ong>InAsong> quantum dots (QDs) are grown on planar InP (100) by metal-organic

vapor phase epitaxy (MOVPE) with a thin GaAs interlayer beneath the QDs.

The QDs’ structural and optical properties are investigated when varying the

GaAs interlayer thickness, growth temperature, and group V/III ratio and

related to As/P exchange, the goal being to obtain high-quality QDs with

emission wavelength around ong>1.55ong>-ong>µmong>. Furthermore, the optical quality of the

ong>InAsong> QDs depending on the InP capping procedure is evaluated. The thickness

of the low-temperature grown (Low-T) InP cap layer directly on the QDs is

crucial for the QD photoluminescence (PL) peak wavelength and efficiency

when followed by high-temperature capping. With increase of the Low-T cap

layer thickness, the PL peak redshifts and the efficiency increases up to a

thickness of 8 nm after which the PL peak wavelength stays constant and the

efficiency strongly decreases. This behavior is attributed to the balance

between stability of the QDs and defect diffusion toward the QDs. 1

1 Based on J. Cryst. Growth 315, 102 (2011) and J. Cryst. Growth 318, 570 (2011)

47


4.1 Introduction

Self-assembled semiconductor quantum dots (QDs) grown in the Stranski-

Krastanov (S-K) growth mode have demonstrated unique physical properties

and great potential for optoelectronic device applications [1]. ong>InAsong>/InP

quantum dots are ideally suited for optical devices operating in the ong>1.55ong>-ong>µmong>

wavelength region for applications in fiber based telecommunication systems

[2-4]. Controlling the emission wavelength of ong>InAsong>/InP QDs is a critical issue

due to the presence of As/P exchange during ong>InAsong> QD formation [5, 6]. This

results in too big QDs with too long emission wavelength, rough interfaces,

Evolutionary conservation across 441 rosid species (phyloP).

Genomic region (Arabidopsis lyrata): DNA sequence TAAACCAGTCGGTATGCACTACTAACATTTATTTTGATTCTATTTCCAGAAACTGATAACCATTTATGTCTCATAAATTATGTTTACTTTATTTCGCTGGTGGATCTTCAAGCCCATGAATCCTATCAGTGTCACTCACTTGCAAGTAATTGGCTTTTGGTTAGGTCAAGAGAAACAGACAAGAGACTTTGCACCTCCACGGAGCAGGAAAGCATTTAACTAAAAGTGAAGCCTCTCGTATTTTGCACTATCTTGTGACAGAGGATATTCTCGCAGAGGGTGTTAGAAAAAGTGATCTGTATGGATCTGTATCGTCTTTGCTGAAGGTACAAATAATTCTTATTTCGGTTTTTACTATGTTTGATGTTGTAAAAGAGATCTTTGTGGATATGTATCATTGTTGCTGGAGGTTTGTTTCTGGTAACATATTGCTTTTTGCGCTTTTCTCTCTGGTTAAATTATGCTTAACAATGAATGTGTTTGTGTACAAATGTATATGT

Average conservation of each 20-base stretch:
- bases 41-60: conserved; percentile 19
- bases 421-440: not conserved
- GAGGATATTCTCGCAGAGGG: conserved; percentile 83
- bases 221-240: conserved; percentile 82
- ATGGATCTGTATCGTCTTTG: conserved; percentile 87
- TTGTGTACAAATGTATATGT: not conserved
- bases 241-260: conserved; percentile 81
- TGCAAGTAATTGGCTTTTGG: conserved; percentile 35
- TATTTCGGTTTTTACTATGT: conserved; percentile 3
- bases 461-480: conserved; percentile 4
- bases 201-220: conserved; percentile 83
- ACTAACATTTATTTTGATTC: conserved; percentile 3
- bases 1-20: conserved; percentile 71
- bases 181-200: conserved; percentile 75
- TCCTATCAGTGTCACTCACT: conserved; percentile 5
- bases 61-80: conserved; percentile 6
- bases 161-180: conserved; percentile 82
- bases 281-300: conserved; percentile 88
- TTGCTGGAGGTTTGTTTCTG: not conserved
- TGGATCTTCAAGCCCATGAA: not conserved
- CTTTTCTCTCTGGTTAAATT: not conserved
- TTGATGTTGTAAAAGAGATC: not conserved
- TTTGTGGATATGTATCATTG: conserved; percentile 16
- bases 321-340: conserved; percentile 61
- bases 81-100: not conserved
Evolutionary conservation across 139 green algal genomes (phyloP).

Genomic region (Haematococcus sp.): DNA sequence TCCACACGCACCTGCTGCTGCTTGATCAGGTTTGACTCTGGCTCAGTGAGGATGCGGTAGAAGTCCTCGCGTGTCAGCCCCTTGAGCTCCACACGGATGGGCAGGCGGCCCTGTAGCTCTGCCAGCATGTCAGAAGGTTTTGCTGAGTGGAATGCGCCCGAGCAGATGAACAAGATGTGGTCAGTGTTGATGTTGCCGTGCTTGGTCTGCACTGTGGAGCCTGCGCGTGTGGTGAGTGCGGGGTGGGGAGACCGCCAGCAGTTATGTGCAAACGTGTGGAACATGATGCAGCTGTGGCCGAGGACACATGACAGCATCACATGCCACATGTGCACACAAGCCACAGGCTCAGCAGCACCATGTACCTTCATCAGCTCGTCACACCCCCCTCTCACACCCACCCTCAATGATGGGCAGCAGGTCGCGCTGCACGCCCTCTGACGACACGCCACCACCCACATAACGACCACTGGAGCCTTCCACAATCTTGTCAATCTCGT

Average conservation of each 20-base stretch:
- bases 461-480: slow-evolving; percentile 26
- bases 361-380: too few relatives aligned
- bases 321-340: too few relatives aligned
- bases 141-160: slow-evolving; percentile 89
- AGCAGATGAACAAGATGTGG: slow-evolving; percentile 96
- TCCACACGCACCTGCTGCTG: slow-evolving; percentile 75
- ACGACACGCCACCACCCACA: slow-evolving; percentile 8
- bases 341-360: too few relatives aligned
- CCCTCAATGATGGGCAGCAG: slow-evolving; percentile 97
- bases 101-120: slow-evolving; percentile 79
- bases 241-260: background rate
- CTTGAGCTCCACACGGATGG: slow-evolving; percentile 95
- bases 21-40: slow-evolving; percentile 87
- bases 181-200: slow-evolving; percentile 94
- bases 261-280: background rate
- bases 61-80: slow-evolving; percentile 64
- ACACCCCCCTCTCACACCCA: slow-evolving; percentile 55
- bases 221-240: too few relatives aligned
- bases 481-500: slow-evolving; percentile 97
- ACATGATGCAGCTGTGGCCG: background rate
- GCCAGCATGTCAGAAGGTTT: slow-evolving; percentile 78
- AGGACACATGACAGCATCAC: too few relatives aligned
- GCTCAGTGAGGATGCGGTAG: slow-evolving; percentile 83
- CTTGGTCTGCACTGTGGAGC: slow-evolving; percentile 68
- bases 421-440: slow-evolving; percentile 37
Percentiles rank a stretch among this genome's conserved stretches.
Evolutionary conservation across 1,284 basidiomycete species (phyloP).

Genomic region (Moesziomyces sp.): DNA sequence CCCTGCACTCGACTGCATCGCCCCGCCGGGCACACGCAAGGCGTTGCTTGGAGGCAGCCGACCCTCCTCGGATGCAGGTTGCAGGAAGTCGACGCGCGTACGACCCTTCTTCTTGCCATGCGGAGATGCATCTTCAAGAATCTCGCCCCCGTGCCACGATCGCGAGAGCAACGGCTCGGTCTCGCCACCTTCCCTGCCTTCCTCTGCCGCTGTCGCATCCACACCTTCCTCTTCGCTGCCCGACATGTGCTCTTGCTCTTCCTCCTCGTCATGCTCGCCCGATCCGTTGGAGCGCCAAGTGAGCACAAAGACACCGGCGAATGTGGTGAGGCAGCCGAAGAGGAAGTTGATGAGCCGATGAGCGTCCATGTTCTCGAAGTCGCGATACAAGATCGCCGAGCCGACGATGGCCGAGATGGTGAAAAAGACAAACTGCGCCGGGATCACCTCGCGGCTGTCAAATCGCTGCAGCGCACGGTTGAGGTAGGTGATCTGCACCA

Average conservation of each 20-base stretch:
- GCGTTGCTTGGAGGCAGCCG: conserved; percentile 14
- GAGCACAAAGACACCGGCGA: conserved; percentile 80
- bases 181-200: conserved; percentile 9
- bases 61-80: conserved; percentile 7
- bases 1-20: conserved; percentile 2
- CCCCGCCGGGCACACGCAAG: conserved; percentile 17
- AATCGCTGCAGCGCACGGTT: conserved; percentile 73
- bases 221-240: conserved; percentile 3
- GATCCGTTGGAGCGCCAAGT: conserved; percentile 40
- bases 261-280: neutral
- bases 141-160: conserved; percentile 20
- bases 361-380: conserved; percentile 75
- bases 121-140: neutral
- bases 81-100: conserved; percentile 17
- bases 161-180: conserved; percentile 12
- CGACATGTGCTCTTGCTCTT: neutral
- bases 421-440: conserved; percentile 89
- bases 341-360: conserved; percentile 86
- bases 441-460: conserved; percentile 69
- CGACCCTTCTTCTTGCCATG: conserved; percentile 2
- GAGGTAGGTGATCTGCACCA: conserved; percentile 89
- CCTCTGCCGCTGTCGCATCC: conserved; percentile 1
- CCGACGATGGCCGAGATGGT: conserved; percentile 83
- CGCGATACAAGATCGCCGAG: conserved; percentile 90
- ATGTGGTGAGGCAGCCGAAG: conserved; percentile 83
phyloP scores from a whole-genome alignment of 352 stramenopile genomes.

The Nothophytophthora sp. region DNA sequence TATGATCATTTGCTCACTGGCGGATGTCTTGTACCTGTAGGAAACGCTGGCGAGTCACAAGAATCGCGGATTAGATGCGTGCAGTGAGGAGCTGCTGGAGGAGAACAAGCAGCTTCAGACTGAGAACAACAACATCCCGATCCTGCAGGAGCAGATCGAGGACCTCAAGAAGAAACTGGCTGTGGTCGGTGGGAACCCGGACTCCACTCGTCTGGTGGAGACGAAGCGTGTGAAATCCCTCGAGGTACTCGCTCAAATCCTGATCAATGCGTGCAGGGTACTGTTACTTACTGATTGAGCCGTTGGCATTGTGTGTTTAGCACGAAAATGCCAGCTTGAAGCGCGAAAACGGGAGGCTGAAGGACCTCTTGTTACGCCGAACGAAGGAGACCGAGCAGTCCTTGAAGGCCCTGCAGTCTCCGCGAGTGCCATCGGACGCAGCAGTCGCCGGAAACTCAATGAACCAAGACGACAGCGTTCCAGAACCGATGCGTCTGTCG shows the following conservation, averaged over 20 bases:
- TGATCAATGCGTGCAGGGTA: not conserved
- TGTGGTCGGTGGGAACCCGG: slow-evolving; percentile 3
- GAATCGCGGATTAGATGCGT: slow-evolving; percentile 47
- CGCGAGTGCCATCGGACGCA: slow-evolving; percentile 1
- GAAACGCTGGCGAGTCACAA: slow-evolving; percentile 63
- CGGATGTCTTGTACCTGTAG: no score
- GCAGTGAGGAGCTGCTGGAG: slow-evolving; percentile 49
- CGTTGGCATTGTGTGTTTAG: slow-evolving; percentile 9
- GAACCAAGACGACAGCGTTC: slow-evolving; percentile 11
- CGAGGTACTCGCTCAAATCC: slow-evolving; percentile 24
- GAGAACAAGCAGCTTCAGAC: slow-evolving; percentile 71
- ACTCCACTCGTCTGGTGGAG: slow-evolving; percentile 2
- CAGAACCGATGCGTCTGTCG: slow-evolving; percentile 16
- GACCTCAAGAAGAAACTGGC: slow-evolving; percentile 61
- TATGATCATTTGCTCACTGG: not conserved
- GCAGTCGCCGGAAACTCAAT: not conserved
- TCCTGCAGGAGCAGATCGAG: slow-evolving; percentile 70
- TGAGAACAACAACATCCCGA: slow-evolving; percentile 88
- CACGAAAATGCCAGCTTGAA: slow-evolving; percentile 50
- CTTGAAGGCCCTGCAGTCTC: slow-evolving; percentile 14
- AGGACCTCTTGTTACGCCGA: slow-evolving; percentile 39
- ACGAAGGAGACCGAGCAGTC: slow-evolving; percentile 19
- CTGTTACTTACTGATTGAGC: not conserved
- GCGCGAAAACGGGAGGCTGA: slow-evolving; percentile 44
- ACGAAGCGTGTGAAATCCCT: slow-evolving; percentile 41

and photoluminescence (PL) line broadening [5, 7]. In order to efficiently

suppress the As/P exchange reaction, an ultrathin GaAs interlayer was

introduced on InGaAsP underneath the ong>InAsong> QDs [8-10].

In this chapter, we present the successful control of the emission

wavelength of ong>InAsong> QDs in the ong>1.55ong>-ong>µmong> wavelength region at room

temperature by inserting a GaAs interlayer underneath the QDs directly on

InP. For optimized growth parameters including the GaAs interlayer

thickness, growth temperature, and group V/III ratio, high quality ong>InAsong> QDs

on InP (100) are achieved.

Moreover, we report the effect of the thickness of the first lowtemperature

grown (Low-T) InP cap layer on the ong>InAsong> QD photoluminescence

(PL) wavelength and efficiency when followed by high-temperature (High-T)

capping. With increase of the Low-T cap layer thickness, the PL peak

redshifts and the efficiency increases up to a thickness of 8 nm after which

the PL peak wavelength stays constant and the efficiency strongly decreases.

This optimum Low-T cap layer thickness is attributed to the balance between

stability of the QDs during heat-up and defect diffusion toward the QDs

during High-T capping.

The As/P exchange reaction during ong>InAsong>/InP nanostructure growth is

discussed in section 4.2. Section 4.3 introduces an effective way to suppress

the As/P exchange and tune the emission wavelength to the ong>1.55ong> ong>µmong> region